Many jobs in the future will involve coding to some degree, as well as engineering and machine learning, but there exists a substantial skills gap in Africa. The Lewa Digital Literacy Programme (DLP), however, is offering training solutions that are making the uptake of coding easier for children in Northern Kenya.

In Sub-Saharan Africa, 230 million jobs will require digital skills by 2030, according to the Digital Skills in Sub-Saharan Africa report recently published by the International Finance Corporation (IFC).  With inaccessibility to technology and/or lack of soft digital skills amongst the youth, populations are hard-pressed to meet the emerging challenges of the 21st century. Limited government funding means that key equipment for digital learning is unavailable, and even if it were available, teacher training is needed to be able to use it.

Lewa’s Digital Literacy Programme is harnessing the power of digital transformation to ensure quality education is provided to 23 community public schools within communities surrounding Lewa Wildlife Conservancy. Teachers and learners in the 23 supported schools have access to digital technology to advance their objectives for education. The programme is leveraging education technology to help improve student learning outcomes, thereby better ensuring that all those who access education, acquire foundational literacy skills, develop knowledge and competencies relevant to their lives and livelihoods, and contribute to more sustainable futures.

More than 7,500 students from marginalized communities in Northern Kenya have gained key digital skills using 1,339 tablets provided by Lewa and 800 of those have been training on coding for the last year, using a visual programming platform, Scratch. Scratch is the world’s largest coding community for children and uses a coding language with a simple visual interface that allows young people to create digital stories, games, and animations. Scratch promotes computational thinking and problem solving skills; creative teaching and learning; self-expression and collaboration; and equity in computing aimed at learners aged between four years and sixteen years.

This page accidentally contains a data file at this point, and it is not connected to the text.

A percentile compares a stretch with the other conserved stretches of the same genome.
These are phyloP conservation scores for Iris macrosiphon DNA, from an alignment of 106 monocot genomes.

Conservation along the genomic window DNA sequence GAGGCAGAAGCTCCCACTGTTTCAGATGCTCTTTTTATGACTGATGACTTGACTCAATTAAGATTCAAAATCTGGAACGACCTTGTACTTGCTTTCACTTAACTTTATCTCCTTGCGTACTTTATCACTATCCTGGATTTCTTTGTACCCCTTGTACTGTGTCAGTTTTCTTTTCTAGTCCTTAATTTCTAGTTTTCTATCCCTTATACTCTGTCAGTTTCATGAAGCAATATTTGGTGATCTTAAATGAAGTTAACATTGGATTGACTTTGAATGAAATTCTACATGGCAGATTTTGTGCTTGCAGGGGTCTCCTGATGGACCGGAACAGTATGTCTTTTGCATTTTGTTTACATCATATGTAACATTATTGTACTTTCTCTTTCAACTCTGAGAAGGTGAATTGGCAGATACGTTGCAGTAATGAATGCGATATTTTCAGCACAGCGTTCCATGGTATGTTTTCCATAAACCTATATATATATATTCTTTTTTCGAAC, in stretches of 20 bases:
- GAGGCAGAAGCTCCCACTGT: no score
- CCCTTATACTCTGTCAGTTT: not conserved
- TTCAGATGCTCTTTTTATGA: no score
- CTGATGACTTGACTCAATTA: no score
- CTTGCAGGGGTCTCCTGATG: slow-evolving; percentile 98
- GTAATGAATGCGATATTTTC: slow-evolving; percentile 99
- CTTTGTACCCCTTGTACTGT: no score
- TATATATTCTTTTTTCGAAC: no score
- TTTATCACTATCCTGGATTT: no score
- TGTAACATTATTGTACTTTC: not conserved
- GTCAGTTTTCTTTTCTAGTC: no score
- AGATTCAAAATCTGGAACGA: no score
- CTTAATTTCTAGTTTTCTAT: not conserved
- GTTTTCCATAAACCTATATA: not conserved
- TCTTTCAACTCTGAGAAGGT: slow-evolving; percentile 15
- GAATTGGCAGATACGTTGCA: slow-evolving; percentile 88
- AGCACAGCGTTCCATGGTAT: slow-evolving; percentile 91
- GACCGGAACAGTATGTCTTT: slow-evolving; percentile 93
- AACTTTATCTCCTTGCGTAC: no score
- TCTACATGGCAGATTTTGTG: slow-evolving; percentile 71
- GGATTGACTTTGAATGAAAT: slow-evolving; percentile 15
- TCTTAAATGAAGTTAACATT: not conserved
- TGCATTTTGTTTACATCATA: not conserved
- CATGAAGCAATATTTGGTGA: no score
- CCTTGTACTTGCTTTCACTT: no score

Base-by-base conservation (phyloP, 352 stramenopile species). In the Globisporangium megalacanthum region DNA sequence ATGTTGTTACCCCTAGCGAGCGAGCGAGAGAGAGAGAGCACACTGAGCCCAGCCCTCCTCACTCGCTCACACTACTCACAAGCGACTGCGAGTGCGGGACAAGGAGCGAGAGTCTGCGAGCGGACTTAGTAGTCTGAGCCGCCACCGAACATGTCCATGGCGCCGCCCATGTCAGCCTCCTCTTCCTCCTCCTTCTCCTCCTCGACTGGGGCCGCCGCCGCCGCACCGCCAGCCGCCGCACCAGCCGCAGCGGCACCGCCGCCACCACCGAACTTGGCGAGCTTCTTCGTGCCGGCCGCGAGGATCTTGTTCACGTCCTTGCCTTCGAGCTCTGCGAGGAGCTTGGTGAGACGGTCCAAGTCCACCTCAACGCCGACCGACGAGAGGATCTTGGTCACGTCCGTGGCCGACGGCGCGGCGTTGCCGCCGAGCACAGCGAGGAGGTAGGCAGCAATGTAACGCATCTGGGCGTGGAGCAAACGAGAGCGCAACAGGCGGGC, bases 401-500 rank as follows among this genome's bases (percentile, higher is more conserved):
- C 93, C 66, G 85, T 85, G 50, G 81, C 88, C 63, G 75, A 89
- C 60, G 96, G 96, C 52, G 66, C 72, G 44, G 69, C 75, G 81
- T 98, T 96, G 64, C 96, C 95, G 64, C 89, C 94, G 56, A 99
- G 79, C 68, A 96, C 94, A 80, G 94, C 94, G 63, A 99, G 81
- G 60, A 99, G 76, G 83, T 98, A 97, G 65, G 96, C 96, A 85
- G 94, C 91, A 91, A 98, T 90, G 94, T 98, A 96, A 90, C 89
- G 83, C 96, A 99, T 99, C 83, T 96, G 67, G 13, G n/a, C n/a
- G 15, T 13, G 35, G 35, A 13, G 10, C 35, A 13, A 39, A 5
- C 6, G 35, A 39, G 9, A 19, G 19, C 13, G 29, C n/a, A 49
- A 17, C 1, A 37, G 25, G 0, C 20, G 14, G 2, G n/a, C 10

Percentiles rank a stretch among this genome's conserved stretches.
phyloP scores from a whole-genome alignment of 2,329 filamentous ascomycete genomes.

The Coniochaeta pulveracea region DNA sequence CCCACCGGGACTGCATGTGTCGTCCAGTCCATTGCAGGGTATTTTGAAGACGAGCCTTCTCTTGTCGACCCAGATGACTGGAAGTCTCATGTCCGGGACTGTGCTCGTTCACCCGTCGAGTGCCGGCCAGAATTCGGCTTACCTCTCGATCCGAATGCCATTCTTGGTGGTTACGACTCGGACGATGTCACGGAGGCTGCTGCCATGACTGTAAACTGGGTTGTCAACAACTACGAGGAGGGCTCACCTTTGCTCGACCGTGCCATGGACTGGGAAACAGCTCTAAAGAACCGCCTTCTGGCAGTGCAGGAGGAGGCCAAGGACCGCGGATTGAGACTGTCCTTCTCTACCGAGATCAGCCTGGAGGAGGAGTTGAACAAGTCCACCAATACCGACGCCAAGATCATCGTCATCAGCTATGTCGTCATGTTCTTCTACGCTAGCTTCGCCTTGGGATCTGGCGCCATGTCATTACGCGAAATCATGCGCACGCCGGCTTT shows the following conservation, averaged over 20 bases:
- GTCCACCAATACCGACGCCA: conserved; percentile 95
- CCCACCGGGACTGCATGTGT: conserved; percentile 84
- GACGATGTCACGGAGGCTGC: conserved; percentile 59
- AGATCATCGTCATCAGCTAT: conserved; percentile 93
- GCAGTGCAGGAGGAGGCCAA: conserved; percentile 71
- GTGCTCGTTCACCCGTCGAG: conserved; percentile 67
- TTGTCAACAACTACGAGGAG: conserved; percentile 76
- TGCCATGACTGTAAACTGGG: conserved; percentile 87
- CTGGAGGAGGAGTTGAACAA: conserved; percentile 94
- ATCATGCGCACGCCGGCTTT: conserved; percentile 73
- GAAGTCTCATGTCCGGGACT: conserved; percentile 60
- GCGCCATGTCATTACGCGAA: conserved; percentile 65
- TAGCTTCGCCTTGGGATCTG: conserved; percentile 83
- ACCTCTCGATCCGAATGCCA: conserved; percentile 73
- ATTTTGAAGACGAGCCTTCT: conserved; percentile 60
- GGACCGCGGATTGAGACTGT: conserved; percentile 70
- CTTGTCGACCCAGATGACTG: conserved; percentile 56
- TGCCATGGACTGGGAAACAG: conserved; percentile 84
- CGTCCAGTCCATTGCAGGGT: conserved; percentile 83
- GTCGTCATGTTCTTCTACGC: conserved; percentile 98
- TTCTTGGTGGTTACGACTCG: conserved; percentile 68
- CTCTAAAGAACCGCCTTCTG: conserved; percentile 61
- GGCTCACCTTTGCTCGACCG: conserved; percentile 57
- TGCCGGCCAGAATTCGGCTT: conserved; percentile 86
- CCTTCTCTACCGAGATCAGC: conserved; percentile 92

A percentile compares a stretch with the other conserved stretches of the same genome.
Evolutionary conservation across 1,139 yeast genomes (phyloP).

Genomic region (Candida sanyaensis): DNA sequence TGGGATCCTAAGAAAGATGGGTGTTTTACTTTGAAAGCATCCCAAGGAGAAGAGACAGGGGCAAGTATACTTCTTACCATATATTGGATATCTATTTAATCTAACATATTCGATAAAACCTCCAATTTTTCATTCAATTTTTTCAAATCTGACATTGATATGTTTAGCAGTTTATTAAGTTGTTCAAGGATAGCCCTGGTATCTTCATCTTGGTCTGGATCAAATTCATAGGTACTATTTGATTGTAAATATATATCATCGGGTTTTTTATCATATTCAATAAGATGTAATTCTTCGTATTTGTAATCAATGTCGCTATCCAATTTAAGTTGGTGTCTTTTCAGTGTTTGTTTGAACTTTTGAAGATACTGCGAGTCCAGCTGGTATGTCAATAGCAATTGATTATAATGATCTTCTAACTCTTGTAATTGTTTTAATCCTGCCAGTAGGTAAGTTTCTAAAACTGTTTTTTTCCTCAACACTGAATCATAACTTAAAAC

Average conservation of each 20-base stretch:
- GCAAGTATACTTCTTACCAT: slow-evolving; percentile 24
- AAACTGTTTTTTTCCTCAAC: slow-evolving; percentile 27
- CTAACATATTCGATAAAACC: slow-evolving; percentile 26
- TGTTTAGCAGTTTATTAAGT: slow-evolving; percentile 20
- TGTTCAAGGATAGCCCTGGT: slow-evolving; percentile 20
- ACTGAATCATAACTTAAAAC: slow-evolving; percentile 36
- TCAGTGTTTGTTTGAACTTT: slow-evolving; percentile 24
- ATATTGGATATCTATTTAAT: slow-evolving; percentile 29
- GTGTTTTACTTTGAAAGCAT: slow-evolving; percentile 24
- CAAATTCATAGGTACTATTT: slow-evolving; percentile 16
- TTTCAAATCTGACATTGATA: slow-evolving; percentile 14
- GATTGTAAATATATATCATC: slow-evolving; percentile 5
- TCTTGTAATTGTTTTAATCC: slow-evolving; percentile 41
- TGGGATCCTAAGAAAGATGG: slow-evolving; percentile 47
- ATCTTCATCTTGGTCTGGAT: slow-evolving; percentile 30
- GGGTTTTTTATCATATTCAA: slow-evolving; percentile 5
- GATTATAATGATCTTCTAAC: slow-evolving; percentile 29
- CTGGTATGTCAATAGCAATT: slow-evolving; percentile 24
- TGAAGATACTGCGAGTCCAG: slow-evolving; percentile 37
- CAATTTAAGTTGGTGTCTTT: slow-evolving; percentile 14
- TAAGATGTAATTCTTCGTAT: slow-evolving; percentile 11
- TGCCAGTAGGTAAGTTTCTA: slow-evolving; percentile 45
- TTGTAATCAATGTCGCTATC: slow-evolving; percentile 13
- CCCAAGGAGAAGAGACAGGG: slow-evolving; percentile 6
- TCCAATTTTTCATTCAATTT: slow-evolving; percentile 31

According to Code.org, 71 percent of all new STEM (Science, Technology, Engineering or Math) jobs are in computing, yet only eight percent of STEM graduates are in computer science. Meanwhile, it  is predicted that over the next two decades machine learning, robots and automation will replace about 47 percent of current jobs. These figures present major challenges, especially in marginalized communities in Northern Kenya where there is little to no access to electricity, and devices with access to the internet are still unaffordable for most households.

It’s becoming more and more vital for children to learn skills that will be pivotal for their future success at an early age. Just knowing the basics of coding will give kids a set of skills that will be useful in almost every industry, and give them a huge advantage over those who don’t.

Started in 2015, with 150 learners in coding clubs in 6 Lewa-supported schools, the Lewa DLP coding initiative has developed and is now purposely looking to keep engaging 800 grade five learners in 19 Lewa supported primary schools how to code. The initiative aims to gradually extend this to all the 7,500 students with the ultimate goal being to show learners from underrepresented communities their potential and introduce them to the idea of pursuing careers in IT, computing and engineering.

“At first glance, it may seem like teaching young kids to code is impossible, yet, it is best to start when a child’s mind is still forming. Learning coding at a young age helps them build critical life skills like creativity, problem solving and perseverance. When they code, kids learn through experimentation and it strengthens their brains, allowing them to find creative solutions to problems. It makes children better thinkers and communicators as well.” Alfred Muriuki, Lewa Digital Literacy Programme Lead.

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